Threads of Labour: Garment Industry Supply Chains from the Workers' Perspective Edited by Angela Hale and Jane Wills

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Threads of Labour: Garment Industry Supply Chains from the Workers' Perspective
Edited by Angela Hale and Jane Wills
Threads of Labour: Garment Industry Supply Chains from the Workers' Perspective

Contents
List of Figures vii
List of Tables viii
List of Boxes ix
About the Authors xi
Acknowledgements xiv
Abbreviations and Acronyms xvi
1 Threads of Labour in the Global Garment Industry 1
Jane Wills with Angela Hale
2 The Changing Face of the Global Garment Industry 16
Jennifer Hurley with Doug Miller
3 Organising and Networking in Support of Garment
Workers: Why We Researched Subcontracting Chains 40
Angela Hale
4 Action Research: Tracing the Threads of Labour in the
Global Garment Industry 69
Jane Wills with Jennifer Hurley
5 Unravelling the Web: Supply Chains and Workers’ Lives in
the Garment Industry 95
Jennifer Hurley
6 Coming Undone: The Implications of Garment Industry
Subcontracting for UK Workers 133
Camille Warren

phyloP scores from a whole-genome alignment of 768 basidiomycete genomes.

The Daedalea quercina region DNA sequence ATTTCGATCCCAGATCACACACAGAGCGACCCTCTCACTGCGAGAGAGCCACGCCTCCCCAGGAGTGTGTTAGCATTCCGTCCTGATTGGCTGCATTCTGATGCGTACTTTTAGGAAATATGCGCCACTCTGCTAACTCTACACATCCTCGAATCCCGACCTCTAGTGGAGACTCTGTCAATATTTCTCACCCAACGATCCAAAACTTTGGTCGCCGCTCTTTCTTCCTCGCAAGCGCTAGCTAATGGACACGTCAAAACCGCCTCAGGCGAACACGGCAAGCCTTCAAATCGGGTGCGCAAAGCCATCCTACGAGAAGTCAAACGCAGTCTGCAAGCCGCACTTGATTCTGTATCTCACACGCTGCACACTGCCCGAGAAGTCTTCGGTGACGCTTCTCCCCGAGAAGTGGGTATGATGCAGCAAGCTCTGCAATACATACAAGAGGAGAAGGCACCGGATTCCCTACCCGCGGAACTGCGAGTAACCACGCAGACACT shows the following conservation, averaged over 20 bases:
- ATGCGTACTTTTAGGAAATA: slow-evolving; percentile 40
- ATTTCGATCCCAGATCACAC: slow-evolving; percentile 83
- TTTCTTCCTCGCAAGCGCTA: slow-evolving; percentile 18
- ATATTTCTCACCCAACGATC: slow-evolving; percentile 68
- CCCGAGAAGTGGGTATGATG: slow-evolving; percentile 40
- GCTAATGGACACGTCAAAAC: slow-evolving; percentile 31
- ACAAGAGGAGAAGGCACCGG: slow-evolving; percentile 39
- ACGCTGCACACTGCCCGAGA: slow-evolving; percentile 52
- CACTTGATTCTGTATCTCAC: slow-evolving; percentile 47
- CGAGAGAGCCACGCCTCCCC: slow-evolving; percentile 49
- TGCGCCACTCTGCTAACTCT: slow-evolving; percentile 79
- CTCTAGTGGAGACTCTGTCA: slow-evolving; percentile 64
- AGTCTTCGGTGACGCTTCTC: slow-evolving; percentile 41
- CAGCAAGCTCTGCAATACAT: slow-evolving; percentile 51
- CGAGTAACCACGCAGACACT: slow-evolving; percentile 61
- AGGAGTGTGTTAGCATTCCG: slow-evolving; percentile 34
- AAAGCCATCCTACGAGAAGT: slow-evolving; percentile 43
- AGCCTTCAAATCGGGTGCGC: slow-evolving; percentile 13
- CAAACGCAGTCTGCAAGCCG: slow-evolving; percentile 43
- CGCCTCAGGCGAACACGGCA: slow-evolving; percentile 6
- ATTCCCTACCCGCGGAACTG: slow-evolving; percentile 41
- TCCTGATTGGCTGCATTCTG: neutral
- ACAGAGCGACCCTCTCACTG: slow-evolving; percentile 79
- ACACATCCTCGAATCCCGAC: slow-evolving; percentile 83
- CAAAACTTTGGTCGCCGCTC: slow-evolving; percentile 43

7 The Impact of Full-Package Production on Mexico’s
Blue Jean Capital 161
Lynda Yanz with Bob Jeffcott
8 Defending Workers’ Rights in Subcontracted Workplaces 189
Rohini Hensman
9 The Phase-Out of the Multi-Fibre Arrangement from the
Perspective of Workers 210
Angela Hale with Maggie Burns
10 Conclusion 234
Angela Hale with Jane Wills
References 240
Index 254

Figures
1.1 Countries where the research was conducted 2
2.1 World textile and clothing exports 18
2.2 Simplified functions of a garment supply chain 19
2.3 The pyramid/iceberg model of the supply chain 24
2.4 A Gap supply chain 28
5.1 The tiers of production in garment supply chains 98
5.2 The Induico supply chain 110
5.3 The Fanco supply chain 112
5.4 The Benetton supply chain 114
5.5 Diagram of a ‘market-based’ network 115
5.6 Comparative wages in a typical supply chain in Guangdong
Province, China 121
6.1 Typical subcontracting chain of Leeds homeworker 143
6.2 Typical subcontracting chain of Rochdale homeworker 144
6.3 Subcontracting map of the Manchester knitting factories 149
6.4 Typical subcontracting chain of companies that produce
both in the UK and abroad 152
7.1 Map of Mexico showing Tehuacan 162
7.2 The Tehuacan garment industry hierarchy 170

Tables
2.1 Major clothing companies in the industrialised countries 22
2.2 Hourly wage rates for selected countries, 2002 33